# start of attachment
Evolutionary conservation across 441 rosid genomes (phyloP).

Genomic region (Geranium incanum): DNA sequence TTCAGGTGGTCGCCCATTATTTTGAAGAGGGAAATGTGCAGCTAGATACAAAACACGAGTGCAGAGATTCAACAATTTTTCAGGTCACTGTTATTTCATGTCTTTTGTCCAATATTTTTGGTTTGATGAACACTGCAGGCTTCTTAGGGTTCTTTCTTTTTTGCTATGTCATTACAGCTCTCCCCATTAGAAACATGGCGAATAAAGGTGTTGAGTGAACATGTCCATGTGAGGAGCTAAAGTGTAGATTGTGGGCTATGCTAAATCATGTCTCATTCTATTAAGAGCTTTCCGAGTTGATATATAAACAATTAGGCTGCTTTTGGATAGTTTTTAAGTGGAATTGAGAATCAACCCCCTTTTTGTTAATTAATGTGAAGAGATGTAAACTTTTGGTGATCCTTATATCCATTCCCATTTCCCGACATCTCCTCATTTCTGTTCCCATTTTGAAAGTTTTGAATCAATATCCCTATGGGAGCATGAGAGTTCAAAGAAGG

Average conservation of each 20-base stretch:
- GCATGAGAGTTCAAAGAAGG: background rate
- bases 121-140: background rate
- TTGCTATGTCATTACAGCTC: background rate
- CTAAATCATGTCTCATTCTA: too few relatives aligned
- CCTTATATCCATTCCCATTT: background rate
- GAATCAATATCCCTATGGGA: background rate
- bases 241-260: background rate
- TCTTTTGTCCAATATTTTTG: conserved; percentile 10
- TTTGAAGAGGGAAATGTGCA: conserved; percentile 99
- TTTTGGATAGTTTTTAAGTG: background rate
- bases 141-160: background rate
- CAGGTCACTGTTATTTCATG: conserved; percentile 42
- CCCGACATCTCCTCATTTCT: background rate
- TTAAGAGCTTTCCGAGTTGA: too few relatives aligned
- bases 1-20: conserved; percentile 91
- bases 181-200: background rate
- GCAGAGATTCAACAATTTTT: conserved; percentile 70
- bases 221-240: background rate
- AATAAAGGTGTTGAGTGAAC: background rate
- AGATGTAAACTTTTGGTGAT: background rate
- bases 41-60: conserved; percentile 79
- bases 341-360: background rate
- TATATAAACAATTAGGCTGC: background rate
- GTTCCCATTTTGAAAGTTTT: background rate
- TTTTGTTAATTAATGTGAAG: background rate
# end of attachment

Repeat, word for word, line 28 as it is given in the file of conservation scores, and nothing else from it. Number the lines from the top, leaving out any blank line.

- TTTTGTTAATTAATGTGAAG: background rate